What are carbohydrates?

Carbohydrates have the general formula Cx(H2O)y. Carbohydrates that you’re likely to be familiar with are sugars, starch and cellulose.

Carbohydrate general formulaa

Monosaccharides vs Polysaccharides

Monosaccharides are carbohydrates with between 3 and 6 carbons.

Polysaccharides are carbohydrates with more than 6 carbons. These are usually polymers of monosaccharides.

Sugars 🍩🍫🍬🍭

Sugars are monosaccharides, and have between 3-6 carbons. They come in both straight chain and cyclic form (more on this later).

Straight chain glucose

In straight chain form, sugars can either have an aldehyde or a ketone group.

Straight chain glucose
Straight chain fructose

Sugars with an aldehyde group are called aldoses and sugars with ketone groups are called ketoses.

Sugars are also named and classified depending on the number of carbons they have.

Sugar carbon naming

When you combine these together you can make cool words like aldohexose and ketohexose.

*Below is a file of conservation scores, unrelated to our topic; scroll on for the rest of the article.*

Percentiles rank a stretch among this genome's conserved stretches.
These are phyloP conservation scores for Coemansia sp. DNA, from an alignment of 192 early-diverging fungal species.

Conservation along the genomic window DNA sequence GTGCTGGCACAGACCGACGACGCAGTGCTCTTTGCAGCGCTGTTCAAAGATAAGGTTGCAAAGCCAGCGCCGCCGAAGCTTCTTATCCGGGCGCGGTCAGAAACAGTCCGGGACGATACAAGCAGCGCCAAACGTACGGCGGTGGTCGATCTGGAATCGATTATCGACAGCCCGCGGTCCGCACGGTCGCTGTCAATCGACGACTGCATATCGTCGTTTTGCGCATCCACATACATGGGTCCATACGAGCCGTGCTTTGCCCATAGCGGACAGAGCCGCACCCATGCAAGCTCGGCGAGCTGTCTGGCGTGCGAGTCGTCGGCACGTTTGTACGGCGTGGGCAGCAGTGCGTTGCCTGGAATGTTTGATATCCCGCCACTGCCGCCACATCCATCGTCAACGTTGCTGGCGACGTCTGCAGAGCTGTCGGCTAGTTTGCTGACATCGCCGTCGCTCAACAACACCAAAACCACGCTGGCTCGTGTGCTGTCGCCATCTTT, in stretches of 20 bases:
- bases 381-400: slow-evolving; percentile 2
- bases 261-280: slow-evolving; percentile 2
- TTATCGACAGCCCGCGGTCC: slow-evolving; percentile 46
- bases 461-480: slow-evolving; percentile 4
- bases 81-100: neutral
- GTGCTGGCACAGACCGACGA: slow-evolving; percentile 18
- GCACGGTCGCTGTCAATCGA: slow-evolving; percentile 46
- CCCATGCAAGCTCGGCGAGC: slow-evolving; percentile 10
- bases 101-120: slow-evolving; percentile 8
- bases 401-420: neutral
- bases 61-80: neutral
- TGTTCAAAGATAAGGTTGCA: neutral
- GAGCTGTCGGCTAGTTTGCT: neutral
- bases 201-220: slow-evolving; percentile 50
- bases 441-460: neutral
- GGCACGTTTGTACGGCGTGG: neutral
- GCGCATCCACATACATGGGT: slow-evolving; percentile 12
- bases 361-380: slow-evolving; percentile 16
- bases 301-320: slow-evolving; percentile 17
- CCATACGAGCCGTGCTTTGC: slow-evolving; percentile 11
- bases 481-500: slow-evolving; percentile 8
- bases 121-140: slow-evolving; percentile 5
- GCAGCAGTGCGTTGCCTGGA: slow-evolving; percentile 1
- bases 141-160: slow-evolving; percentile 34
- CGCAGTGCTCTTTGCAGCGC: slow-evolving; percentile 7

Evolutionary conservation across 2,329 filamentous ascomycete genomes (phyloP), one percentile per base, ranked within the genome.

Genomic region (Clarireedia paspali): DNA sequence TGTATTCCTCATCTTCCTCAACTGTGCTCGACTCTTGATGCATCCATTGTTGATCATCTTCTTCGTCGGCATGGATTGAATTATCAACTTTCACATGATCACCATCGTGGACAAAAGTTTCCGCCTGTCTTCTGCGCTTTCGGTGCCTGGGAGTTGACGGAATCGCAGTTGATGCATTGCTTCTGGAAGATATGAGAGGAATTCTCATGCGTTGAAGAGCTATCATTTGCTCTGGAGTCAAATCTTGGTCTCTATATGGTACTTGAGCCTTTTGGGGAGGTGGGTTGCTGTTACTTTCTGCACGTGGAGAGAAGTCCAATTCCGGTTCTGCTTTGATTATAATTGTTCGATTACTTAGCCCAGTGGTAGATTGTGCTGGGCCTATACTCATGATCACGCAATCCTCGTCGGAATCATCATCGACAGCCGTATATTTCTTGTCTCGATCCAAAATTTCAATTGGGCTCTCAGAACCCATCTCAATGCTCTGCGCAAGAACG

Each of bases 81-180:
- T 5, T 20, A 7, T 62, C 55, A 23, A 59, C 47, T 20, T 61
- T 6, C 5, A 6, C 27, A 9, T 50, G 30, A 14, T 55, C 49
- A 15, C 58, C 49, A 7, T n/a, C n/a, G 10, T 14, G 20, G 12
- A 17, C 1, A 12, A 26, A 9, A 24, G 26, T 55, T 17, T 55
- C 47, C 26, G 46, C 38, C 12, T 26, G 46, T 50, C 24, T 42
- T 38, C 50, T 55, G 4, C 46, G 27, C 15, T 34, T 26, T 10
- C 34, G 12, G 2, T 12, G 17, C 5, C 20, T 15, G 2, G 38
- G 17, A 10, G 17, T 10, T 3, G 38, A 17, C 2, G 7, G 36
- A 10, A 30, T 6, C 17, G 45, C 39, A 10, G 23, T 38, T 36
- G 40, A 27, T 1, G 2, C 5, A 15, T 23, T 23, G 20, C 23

Cyclisation of sugars

In solution, some monosaccharides (pentoses and hexoses) form cyclic compounds. The carbonyl (aldehyde or ketone) group reacts with a hydroxyl group to form the ring structure.

The mechanism of the cyclisation of sugars is hard to visualise but I’m working on it ☺😰

Trioses and tetroses don’t cyclise because the bond angle between the carbons in the ring are very small which leads to a large amount of ring strain.


Disaccharides are formed from two monosaccharides that react together in a condensation reaction. This reaction forms a glycosidic (ether) linkage. This linkage is called a 1,4 linkage because the bond forms between carbon 1 and 4 in the monosaccharides.


Polysaccharides are basically just monosaccharides that bond together in the same way as disaccharides (above) to form long chains. I spent a considerable amount of time making the diagram below to illustrate the length of these chains (please don’t roast me or i will be very sad)

polysaccharide (starch)

Some examples of polysaccharides include:

  •  Starch (Amylose and Amylopectin)
    • An energy source found in foods
  • Glycogen
    • Used as energy storage in humans
  • Cellulose
    • Used in the cell walls of plants to provide structure.

The way polysaccharides such as starch, glycogen and cellulose differ is discussed in B.10 – Stereochemistry in Biomolecules because it has to do with different isomers of the monosaccharides.

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